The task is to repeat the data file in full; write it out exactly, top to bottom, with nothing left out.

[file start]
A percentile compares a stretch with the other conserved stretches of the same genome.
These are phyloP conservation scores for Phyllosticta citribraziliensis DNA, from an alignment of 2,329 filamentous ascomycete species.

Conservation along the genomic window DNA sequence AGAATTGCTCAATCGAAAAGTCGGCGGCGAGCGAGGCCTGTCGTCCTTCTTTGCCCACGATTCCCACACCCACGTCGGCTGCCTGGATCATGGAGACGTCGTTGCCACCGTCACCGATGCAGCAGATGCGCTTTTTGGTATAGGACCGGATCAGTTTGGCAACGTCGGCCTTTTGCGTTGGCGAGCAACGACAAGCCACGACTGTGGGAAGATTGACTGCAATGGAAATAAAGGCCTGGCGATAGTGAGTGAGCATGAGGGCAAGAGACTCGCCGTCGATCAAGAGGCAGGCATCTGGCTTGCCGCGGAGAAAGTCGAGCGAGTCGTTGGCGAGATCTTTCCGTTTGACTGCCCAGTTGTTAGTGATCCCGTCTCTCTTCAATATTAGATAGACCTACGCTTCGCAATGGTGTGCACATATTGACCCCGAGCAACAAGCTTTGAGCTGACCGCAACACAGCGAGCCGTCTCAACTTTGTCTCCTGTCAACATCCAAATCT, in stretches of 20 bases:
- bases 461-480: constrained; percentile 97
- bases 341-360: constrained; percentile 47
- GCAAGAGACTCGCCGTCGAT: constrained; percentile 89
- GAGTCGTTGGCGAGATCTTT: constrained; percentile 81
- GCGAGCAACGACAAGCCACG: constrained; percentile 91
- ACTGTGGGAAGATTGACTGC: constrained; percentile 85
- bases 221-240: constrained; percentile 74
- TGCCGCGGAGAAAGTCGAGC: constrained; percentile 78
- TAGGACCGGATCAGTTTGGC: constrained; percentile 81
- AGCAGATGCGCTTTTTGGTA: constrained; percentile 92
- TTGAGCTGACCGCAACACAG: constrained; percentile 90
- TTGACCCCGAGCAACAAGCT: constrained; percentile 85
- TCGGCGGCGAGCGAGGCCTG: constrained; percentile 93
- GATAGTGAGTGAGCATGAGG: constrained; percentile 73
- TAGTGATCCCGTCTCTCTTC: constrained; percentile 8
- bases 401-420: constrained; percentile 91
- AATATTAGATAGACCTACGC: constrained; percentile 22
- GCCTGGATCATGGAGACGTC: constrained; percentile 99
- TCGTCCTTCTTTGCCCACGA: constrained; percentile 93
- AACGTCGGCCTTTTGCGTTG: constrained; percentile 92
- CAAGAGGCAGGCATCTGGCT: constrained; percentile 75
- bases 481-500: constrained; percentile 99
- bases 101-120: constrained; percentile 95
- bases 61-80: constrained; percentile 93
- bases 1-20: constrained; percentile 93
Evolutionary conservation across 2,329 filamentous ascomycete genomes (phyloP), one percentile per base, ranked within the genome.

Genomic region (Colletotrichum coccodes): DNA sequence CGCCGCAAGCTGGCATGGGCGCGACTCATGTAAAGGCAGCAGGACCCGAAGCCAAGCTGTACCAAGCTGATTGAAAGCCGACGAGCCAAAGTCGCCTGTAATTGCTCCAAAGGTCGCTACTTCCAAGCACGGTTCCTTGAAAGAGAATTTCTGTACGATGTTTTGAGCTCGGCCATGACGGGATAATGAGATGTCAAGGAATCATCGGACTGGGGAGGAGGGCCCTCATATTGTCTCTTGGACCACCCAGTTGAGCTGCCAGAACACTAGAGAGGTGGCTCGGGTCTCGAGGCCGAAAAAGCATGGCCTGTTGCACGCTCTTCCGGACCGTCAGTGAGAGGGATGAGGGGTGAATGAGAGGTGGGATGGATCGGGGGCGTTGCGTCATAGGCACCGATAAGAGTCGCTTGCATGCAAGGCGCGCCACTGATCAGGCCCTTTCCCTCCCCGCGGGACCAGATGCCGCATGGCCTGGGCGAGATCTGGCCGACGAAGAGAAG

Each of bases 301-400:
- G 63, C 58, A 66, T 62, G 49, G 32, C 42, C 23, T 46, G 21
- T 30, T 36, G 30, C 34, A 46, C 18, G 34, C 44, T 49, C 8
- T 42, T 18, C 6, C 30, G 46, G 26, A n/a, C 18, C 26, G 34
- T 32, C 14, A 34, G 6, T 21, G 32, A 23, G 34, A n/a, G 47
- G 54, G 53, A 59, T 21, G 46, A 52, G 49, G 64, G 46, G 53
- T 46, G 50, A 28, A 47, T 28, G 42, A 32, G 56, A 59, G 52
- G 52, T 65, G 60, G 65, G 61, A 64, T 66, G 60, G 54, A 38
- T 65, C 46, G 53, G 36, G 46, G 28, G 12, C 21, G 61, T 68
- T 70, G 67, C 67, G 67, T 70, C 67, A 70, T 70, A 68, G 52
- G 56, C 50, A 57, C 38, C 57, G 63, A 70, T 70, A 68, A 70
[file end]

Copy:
A percentile compares a stretch with the other conserved stretches of the same genome.
These are phyloP conservation scores for Phyllosticta citribraziliensis DNA, from an alignment of 2,329 filamentous ascomycete species.

Conservation along the genomic window DNA sequence AGAATTGCTCAATCGAAAAGTCGGCGGCGAGCGAGGCCTGTCGTCCTTCTTTGCCCACGATTCCCACACCCACGTCGGCTGCCTGGATCATGGAGACGTCGTTGCCACCGTCACCGATGCAGCAGATGCGCTTTTTGGTATAGGACCGGATCAGTTTGGCAACGTCGGCCTTTTGCGTTGGCGAGCAACGACAAGCCACGACTGTGGGAAGATTGACTGCAATGGAAATAAAGGCCTGGCGATAGTGAGTGAGCATGAGGGCAAGAGACTCGCCGTCGATCAAGAGGCAGGCATCTGGCTTGCCGCGGAGAAAGTCGAGCGAGTCGTTGGCGAGATCTTTCCGTTTGACTGCCCAGTTGTTAGTGATCCCGTCTCTCTTCAATATTAGATAGACCTACGCTTCGCAATGGTGTGCACATATTGACCCCGAGCAACAAGCTTTGAGCTGACCGCAACACAGCGAGCCGTCTCAACTTTGTCTCCTGTCAACATCCAAATCT, in stretches of 20 bases:
- bases 461-480: constrained; percentile 97
- bases 341-360: constrained; percentile 47
- GCAAGAGACTCGCCGTCGAT: constrained; percentile 89
- GAGTCGTTGGCGAGATCTTT: constrained; percentile 81
- GCGAGCAACGACAAGCCACG: constrained; percentile 91
- ACTGTGGGAAGATTGACTGC: constrained; percentile 85
- bases 221-240: constrained; percentile 74
- TGCCGCGGAGAAAGTCGAGC: constrained; percentile 78
- TAGGACCGGATCAGTTTGGC: constrained; percentile 81
- AGCAGATGCGCTTTTTGGTA: constrained; percentile 92
- TTGAGCTGACCGCAACACAG: constrained; percentile 90
- TTGACCCCGAGCAACAAGCT: constrained; percentile 85
- TCGGCGGCGAGCGAGGCCTG: constrained; percentile 93
- GATAGTGAGTGAGCATGAGG: constrained; percentile 73
- TAGTGATCCCGTCTCTCTTC: constrained; percentile 8
- bases 401-420: constrained; percentile 91
- AATATTAGATAGACCTACGC: constrained; percentile 22
- GCCTGGATCATGGAGACGTC: constrained; percentile 99
- TCGTCCTTCTTTGCCCACGA: constrained; percentile 93
- AACGTCGGCCTTTTGCGTTG: constrained; percentile 92
- CAAGAGGCAGGCATCTGGCT: constrained; percentile 75
- bases 481-500: constrained; percentile 99
- bases 101-120: constrained; percentile 95
- bases 61-80: constrained; percentile 93
- bases 1-20: constrained; percentile 93
Evolutionary conservation across 2,329 filamentous ascomycete genomes (phyloP), one percentile per base, ranked within the genome.

Genomic region (Colletotrichum coccodes): DNA sequence CGCCGCAAGCTGGCATGGGCGCGACTCATGTAAAGGCAGCAGGACCCGAAGCCAAGCTGTACCAAGCTGATTGAAAGCCGACGAGCCAAAGTCGCCTGTAATTGCTCCAAAGGTCGCTACTTCCAAGCACGGTTCCTTGAAAGAGAATTTCTGTACGATGTTTTGAGCTCGGCCATGACGGGATAATGAGATGTCAAGGAATCATCGGACTGGGGAGGAGGGCCCTCATATTGTCTCTTGGACCACCCAGTTGAGCTGCCAGAACACTAGAGAGGTGGCTCGGGTCTCGAGGCCGAAAAAGCATGGCCTGTTGCACGCTCTTCCGGACCGTCAGTGAGAGGGATGAGGGGTGAATGAGAGGTGGGATGGATCGGGGGCGTTGCGTCATAGGCACCGATAAGAGTCGCTTGCATGCAAGGCGCGCCACTGATCAGGCCCTTTCCCTCCCCGCGGGACCAGATGCCGCATGGCCTGGGCGAGATCTGGCCGACGAAGAGAAG

Each of bases 301-400:
- G 63, C 58, A 66, T 62, G 49, G 32, C 42, C 23, T 46, G 21
- T 30, T 36, G 30, C 34, A 46, C 18, G 34, C 44, T 49, C 8
- T 42, T 18, C 6, C 30, G 46, G 26, A n/a, C 18, C 26, G 34
- T 32, C 14, A 34, G 6, T 21, G 32, A 23, G 34, A n/a, G 47
- G 54, G 53, A 59, T 21, G 46, A 52, G 49, G 64, G 46, G 53
- T 46, G 50, A 28, A 47, T 28, G 42, A 32, G 56, A 59, G 52
- G 52, T 65, G 60, G 65, G 61, A 64, T 66, G 60, G 54, A 38
- T 65, C 46, G 53, G 36, G 46, G 28, G 12, C 21, G 61, T 68
- T 70, G 67, C 67, G 67, T 70, C 67, A 70, T 70, A 68, G 52
- G 56, C 50, A 57, C 38, C 57, G 63, A 70, T 70, A 68, A 70